The translation of Harry Potter addresses such issues.

No matter what, the demands of storytelling must always win out.
For more of Eugene's thoughts on the supernatural in Japan, check out these posts:
Japanese Genre Horror
Anime Genre Horror
Ghostbusting in Japan
 Part IV of Interview with a Translator coming next . . . 

Interview with a Translator, Part II

Part II of an Interview with a Translator focuses on the nuts and bolts of creating a translation:

Kate: Have you translated novels? Manga? Both? Which do you prefer?
Eugene: I've only done one "professional" manga translation, Osamu Tezuka's Triton of the Sea in 2013. When I was at Microsoft, one of my coworkers asked me to do a chapter of Fruits Basket for a scanlation group. I suppose that was my first "published" translation. Around 2003, my translation of Whisper of the Heart was picked up by another scanlation site that also no longer exists.

Oh, and I did some First Love translations for you, Kate.

Triton of the Sea was the last project I did for Digital Manga. I'd previously done light novels, mostly yaoi. Digital Manga didn't have a big budget to work with. They mailed me a book, I emailed them a translation, they mailed me a check, and that was that.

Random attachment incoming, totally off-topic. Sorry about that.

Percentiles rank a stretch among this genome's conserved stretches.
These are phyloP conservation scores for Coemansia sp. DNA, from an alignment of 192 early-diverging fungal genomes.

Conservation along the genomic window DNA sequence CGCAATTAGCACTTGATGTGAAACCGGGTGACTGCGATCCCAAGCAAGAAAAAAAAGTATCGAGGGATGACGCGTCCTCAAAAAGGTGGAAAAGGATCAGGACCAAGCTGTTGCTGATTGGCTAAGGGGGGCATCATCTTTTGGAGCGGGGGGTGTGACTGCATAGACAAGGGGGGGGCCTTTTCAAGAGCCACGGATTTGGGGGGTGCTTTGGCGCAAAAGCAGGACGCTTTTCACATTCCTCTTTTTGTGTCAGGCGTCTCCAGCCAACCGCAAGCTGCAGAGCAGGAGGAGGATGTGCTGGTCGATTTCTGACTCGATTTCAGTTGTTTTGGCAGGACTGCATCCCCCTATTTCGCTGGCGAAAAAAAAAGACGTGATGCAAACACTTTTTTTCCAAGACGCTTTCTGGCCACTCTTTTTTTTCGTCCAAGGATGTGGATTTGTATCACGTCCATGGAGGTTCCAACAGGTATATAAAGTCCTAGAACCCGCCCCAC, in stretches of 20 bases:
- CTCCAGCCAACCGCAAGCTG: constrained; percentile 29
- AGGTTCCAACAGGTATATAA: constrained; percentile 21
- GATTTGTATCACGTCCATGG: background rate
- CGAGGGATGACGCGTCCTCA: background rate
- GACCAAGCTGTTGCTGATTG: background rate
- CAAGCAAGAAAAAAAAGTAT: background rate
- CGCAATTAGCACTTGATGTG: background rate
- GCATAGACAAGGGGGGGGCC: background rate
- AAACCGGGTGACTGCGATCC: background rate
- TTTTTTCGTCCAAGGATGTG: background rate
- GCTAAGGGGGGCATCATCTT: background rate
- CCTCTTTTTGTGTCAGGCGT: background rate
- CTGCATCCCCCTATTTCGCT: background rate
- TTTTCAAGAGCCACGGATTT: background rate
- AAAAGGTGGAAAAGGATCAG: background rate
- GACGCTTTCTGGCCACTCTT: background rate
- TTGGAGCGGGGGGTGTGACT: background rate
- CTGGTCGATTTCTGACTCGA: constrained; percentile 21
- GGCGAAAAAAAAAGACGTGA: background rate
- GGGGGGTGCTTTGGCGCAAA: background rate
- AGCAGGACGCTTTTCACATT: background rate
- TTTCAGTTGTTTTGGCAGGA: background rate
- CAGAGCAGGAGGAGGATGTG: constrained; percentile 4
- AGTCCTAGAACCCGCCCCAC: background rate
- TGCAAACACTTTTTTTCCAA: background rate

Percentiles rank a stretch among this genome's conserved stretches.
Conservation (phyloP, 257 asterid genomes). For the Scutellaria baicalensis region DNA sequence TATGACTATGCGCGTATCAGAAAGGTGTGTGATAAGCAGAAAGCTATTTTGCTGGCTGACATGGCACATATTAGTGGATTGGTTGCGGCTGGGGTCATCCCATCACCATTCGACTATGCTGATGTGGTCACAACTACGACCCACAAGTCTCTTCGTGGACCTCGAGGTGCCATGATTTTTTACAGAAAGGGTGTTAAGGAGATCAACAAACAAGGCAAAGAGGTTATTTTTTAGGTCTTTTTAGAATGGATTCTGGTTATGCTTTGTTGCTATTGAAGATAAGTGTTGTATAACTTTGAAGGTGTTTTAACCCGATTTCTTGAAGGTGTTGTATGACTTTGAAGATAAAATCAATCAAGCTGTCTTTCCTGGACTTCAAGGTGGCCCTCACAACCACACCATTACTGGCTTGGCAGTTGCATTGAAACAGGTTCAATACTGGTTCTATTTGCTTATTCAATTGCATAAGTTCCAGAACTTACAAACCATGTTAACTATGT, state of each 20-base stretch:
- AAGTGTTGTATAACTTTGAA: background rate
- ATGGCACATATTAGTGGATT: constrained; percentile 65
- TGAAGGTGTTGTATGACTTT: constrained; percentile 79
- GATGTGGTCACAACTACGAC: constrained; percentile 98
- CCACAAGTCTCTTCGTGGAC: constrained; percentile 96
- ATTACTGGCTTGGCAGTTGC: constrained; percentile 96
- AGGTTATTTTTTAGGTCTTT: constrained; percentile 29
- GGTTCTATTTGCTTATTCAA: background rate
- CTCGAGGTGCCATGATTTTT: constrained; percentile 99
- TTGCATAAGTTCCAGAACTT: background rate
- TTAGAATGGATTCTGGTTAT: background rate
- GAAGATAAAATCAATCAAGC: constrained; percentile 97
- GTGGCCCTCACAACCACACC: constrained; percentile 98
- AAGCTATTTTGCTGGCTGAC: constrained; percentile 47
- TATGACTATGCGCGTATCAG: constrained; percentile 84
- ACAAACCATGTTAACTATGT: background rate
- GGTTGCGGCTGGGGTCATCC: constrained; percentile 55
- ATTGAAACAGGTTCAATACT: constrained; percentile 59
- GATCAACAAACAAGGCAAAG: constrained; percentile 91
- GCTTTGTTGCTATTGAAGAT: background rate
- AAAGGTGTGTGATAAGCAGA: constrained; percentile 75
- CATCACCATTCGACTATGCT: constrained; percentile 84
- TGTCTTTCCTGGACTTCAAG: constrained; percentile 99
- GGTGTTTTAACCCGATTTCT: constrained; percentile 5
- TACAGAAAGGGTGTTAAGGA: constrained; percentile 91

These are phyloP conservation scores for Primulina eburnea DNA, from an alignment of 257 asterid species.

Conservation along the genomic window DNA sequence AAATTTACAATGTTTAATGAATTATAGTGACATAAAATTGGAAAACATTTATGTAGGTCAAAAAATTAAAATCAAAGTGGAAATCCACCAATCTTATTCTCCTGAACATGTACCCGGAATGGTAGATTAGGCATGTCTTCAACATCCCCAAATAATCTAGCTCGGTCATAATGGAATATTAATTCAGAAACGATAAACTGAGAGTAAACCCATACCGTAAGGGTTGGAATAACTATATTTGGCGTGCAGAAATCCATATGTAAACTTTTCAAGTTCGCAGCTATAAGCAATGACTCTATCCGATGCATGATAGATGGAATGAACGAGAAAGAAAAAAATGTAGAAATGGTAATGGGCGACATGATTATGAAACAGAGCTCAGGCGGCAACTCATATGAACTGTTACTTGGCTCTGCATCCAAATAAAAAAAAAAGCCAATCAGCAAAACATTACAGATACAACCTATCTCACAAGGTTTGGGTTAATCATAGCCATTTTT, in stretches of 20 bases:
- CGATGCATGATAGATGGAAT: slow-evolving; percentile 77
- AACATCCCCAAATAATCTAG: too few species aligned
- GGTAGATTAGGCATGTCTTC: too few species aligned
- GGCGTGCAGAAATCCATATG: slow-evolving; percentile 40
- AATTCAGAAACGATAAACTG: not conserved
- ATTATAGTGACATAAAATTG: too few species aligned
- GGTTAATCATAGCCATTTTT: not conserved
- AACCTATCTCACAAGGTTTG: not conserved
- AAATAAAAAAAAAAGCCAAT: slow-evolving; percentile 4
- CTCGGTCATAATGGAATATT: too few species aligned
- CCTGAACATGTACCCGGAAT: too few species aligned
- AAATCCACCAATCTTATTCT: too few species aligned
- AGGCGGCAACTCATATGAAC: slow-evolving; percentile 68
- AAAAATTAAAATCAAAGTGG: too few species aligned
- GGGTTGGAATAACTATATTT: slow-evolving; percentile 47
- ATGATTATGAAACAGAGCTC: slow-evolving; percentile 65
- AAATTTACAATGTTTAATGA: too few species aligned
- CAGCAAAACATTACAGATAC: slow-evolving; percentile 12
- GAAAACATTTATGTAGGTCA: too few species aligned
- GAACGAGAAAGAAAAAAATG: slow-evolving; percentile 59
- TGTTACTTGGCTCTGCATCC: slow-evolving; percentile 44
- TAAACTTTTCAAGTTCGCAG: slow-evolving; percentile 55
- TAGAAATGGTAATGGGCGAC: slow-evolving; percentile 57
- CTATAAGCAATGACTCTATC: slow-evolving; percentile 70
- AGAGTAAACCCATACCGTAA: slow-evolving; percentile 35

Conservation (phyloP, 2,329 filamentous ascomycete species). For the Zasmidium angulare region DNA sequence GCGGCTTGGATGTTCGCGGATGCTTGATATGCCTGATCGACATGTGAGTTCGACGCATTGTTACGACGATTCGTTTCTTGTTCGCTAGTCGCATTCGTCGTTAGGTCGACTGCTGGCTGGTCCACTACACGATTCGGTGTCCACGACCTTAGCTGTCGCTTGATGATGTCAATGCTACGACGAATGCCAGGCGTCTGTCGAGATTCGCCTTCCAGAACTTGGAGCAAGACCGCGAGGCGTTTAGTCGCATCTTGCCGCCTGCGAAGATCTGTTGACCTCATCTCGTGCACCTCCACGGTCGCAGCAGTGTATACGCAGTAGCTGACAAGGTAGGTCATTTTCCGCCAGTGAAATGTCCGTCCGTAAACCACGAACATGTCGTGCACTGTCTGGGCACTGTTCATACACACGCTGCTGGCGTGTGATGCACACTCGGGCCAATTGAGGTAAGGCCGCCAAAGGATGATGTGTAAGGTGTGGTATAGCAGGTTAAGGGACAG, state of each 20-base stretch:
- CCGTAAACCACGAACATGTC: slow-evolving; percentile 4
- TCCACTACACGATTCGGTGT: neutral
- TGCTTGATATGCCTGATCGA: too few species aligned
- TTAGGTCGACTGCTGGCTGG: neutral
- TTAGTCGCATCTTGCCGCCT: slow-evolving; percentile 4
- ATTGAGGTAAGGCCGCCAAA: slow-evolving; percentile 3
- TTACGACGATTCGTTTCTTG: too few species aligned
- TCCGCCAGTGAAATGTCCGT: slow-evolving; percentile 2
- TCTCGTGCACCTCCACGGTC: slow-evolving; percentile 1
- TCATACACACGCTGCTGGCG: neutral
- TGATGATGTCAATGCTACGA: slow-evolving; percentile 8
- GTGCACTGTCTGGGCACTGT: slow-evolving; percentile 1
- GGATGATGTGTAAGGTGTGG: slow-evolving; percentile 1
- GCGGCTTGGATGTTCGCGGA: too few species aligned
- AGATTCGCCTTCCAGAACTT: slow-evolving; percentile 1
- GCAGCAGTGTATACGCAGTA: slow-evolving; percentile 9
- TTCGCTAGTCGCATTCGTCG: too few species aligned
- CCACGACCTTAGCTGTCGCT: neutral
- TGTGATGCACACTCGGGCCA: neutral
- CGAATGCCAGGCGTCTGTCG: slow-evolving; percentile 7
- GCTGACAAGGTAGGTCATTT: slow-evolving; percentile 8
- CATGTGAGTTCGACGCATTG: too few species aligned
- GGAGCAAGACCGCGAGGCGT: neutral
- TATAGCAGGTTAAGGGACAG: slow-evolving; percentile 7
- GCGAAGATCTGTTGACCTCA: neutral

I totally understand. I suspect in some cases they paid me more (at a bare-minimum rate) than they earned in royalties.

In the U.S. market, light novels are rarely (if ever) as popular as manga and anime. If a light novel doesn't have a manga or anime tie-in, the value of the IP in the U.S. market is close to zero. Twelve Kingdoms had an anime tie-in and still the novels (some of the best in the historical fantasy genre) floundered. I don't think any U.S. publishers pursued the license after TokyoPop lost it.

I'm sure Scholastic could make it into a hit, but that would involve a big up-front investment of the sort publishers don't like to make with unknown properties that already failed once in a market.